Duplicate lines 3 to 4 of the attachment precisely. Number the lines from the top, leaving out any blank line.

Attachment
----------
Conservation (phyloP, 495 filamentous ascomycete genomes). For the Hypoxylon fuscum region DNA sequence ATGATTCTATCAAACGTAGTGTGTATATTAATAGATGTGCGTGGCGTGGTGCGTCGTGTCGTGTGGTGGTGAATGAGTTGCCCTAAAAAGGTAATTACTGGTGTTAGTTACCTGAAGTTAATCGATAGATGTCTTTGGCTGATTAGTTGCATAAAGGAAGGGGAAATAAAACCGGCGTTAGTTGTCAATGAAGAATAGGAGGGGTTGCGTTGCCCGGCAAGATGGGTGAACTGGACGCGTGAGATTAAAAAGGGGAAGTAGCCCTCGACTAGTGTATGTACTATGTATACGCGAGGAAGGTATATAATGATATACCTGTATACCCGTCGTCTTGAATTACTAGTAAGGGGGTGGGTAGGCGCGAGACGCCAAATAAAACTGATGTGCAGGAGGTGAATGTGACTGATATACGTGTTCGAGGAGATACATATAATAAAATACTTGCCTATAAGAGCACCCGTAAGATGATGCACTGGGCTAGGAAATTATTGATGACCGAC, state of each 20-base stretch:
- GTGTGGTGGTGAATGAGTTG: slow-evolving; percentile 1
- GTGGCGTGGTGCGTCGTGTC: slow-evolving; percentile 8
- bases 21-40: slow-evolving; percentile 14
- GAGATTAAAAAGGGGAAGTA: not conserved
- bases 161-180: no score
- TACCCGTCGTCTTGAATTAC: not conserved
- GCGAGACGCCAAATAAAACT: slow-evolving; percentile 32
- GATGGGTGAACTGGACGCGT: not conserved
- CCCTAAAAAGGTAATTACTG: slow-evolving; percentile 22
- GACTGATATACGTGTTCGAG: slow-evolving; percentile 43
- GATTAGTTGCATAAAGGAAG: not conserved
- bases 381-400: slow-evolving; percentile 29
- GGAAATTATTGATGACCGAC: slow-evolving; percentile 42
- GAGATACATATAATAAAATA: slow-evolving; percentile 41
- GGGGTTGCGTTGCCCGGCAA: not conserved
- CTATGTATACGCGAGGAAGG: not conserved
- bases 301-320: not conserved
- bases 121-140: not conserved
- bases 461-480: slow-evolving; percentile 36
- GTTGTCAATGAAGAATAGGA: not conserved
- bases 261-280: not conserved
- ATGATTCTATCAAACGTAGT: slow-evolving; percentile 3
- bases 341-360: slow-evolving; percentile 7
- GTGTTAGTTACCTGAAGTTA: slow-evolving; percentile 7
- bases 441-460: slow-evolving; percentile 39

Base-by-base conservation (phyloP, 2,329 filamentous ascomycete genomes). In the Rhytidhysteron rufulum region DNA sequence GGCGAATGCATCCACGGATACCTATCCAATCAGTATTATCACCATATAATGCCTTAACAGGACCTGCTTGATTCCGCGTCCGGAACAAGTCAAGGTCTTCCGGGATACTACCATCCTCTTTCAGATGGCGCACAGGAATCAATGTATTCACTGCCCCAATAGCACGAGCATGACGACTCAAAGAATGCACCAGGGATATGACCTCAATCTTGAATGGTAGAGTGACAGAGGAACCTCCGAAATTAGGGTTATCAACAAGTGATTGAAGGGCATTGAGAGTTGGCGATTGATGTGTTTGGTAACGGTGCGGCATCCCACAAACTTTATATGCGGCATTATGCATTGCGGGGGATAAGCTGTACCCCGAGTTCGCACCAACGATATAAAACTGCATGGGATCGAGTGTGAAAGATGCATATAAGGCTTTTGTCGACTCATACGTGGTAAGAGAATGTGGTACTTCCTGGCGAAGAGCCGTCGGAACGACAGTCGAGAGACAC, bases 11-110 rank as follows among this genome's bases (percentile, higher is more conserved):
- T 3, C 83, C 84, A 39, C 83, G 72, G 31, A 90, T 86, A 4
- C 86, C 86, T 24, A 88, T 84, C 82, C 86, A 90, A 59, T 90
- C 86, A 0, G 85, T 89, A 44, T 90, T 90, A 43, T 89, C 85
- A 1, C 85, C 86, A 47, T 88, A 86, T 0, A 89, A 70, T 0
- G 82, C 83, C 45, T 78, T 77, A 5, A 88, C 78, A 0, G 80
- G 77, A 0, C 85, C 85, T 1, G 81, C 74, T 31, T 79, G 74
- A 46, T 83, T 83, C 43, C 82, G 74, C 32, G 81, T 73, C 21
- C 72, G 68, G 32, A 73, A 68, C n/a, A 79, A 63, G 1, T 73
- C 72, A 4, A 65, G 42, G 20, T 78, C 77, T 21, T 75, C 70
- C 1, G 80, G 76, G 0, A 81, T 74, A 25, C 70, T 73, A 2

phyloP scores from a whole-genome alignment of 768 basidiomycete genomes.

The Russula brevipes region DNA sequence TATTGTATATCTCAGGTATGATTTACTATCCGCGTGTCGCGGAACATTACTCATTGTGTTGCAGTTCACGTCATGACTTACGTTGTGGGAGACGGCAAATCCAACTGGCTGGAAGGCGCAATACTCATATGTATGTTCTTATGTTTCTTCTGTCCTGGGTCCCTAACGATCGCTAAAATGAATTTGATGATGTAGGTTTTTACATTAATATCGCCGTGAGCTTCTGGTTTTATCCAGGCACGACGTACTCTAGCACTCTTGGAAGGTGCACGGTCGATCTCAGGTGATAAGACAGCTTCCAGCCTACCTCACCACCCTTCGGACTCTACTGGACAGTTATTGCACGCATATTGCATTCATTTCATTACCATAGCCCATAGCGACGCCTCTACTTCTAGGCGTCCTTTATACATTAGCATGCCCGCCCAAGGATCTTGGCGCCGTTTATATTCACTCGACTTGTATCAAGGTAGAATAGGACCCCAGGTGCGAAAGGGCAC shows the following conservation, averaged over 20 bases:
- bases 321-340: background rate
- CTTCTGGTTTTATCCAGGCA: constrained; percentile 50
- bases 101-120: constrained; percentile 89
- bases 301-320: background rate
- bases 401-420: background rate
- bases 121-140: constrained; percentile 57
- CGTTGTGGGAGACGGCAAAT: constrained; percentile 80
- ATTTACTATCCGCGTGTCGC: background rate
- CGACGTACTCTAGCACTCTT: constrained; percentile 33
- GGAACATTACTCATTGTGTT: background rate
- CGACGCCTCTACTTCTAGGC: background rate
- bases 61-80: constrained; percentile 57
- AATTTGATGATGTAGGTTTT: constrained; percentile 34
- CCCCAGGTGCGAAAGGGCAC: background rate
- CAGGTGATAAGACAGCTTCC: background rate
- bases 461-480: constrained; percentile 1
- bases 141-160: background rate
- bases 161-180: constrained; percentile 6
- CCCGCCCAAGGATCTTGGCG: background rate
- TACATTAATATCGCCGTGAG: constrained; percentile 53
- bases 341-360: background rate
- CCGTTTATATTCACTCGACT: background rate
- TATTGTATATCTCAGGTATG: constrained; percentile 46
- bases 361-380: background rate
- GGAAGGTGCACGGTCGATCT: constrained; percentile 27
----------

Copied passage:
- GTGGCGTGGTGCGTCGTGTC: slow-evolving; percentile 8
- bases 21-40: slow-evolving; percentile 14